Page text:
License plate databases raise privacy questions
HOUSTON (KTRK) -- If you have a car, pay attention to this story. Did you know it's possible that information about you is being recorded and saved in secret national databases?
By simply passing vehicles on a highway, a city street or in a parking lot, car-mounted cameras can record up to 3,500 license plates a minute. A computer then saves and tags the plate picture with the date, time and location it was taken.
So who's out there scanning plates? And where does the information go? The answer is private companies, car repossession agents and more than 37 percent of large law enforcement agencies across the country.
Some police departments keep their own databases, but other law enforcement agencies and repo firms send it to private companies, like MVTRAC. The company is a leading plate recognition system seller, and it maintains a massive national license plate photo database.
"There's no law that would impact how the different municipalities and states would implement this, and therefore the potential for misuse or unintended use is extraordinarily high," said attorney Mary Ellen Callahan, a former chief privacy officer for the Department of Homeland Security.
This International Association of Police Chiefs survey shows some agencies keep the plate information indefinitely, while others delete data after a few months.
The association says it's critical to crime fighting and police keep the information secure.
"We don't know of a single instance where automated license plate recognition data has been misused or abused," said David Roberts, a member of the association.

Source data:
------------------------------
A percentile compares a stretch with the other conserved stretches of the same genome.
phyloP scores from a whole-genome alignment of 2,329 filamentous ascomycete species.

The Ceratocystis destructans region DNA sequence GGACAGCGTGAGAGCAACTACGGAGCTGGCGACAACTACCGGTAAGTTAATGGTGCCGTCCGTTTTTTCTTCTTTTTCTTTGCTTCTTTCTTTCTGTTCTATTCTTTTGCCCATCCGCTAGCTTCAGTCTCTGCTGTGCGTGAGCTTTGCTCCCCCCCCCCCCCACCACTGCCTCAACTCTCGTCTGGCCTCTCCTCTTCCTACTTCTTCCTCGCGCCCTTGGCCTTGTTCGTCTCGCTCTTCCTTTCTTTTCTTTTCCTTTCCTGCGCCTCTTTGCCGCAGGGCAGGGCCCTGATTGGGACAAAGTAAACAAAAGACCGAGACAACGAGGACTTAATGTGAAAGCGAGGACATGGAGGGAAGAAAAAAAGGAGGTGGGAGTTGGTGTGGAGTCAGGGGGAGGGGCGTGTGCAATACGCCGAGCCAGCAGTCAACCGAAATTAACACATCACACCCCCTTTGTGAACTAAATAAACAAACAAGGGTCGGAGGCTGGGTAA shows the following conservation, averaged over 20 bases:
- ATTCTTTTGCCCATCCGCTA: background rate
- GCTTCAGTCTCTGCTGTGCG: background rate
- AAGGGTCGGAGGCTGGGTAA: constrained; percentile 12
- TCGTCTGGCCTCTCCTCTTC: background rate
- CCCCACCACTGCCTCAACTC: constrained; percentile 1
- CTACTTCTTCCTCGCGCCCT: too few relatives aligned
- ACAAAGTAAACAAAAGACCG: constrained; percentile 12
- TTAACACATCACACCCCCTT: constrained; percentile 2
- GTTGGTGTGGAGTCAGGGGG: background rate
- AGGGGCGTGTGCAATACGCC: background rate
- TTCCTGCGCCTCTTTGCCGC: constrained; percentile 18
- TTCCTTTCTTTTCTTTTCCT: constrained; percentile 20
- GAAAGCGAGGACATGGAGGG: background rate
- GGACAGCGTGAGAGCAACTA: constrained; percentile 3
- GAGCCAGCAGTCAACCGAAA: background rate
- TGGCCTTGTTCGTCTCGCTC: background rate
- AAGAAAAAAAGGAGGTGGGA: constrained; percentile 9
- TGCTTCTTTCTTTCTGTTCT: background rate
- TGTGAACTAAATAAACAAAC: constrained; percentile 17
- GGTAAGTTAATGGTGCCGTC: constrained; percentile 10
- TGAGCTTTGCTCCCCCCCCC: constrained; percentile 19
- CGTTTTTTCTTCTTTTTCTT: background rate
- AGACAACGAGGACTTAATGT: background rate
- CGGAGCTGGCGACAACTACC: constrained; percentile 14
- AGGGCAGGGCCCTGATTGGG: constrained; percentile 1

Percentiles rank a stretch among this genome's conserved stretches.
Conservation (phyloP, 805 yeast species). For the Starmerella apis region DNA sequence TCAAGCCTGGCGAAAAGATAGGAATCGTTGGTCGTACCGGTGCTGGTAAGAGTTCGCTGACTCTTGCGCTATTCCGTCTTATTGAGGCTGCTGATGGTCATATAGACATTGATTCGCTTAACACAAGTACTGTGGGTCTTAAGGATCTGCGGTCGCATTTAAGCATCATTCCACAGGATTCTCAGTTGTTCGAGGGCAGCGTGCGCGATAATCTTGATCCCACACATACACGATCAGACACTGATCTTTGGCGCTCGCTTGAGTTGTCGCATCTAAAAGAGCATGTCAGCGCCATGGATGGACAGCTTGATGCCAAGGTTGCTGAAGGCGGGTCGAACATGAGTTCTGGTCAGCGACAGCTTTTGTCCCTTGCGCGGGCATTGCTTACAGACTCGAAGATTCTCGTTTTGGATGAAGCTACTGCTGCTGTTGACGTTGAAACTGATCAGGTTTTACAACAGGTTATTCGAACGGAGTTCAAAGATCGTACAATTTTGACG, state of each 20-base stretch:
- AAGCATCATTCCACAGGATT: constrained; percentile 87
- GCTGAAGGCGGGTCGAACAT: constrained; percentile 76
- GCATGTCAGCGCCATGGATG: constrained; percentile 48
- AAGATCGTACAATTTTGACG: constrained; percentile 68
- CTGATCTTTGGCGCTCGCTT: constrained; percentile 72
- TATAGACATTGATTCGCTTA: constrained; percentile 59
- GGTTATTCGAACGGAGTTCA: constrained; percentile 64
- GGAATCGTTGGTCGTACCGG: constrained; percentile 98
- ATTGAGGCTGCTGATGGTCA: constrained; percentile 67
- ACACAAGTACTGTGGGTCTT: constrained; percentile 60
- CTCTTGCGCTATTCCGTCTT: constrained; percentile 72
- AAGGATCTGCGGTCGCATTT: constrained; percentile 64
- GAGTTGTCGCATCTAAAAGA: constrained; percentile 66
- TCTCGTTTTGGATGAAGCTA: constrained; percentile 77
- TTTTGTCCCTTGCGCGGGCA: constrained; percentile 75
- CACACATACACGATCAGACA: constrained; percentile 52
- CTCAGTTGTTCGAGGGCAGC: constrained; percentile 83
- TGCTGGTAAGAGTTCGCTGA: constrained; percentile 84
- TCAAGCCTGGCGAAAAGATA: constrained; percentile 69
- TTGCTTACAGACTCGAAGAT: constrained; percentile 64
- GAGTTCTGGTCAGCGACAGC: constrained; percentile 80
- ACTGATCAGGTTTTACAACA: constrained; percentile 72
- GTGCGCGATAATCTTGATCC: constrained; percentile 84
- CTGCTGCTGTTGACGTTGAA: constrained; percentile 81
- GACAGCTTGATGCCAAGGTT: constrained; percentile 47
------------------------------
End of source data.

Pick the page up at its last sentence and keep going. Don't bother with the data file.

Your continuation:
MVTRAC says it keeps its plate data indefinitely and only police and car repossession companies who've passed an in-depth background check can access its database.
"There's no real concern for privacy unless you've done something wrong. If you've done something wrong, if you're a murderer, if you are a child abductor, if you've committed a crime or if you haven't made your car payments in a long time, then that's a permissible purpose as well," MVTRAC employee Scott Jackson said.
MVTRAC says it does not sell the plate data to members of the public or marketing firms.
action13, jeff ehling
- Employees shot outside Galleria area restaurant 47 min ago
- Is Pearland mom the most 'unstoppable?' 6 min ago
- Kids hospitalized after chemical leak at pool
- One taken to hospital after SUV drives into salon
- Live: Watch Eyewitness News live now
- Girl gets finger stuck in recalled Easy Bake Oven
- Wrestler hugs opponent's dad after loss 14 min ago
- Malaysia not sure which way lost jet was headed 50 min ago
- Flight diverted to Houston after baby stops breathing
- Federal government could get involved in school fight 30 min ago
- Prom dress shop rallies community to help teen 39 min ago
- Self-penned obit takes internet by storm
- Doc reaches deal in bizarre break-in case
- Fix the most common mistakes made at the gym 15 min ago
- Spruce up your furniture for spring
8 min ago
- Fix the most common mistakes made at the gym
15 min ago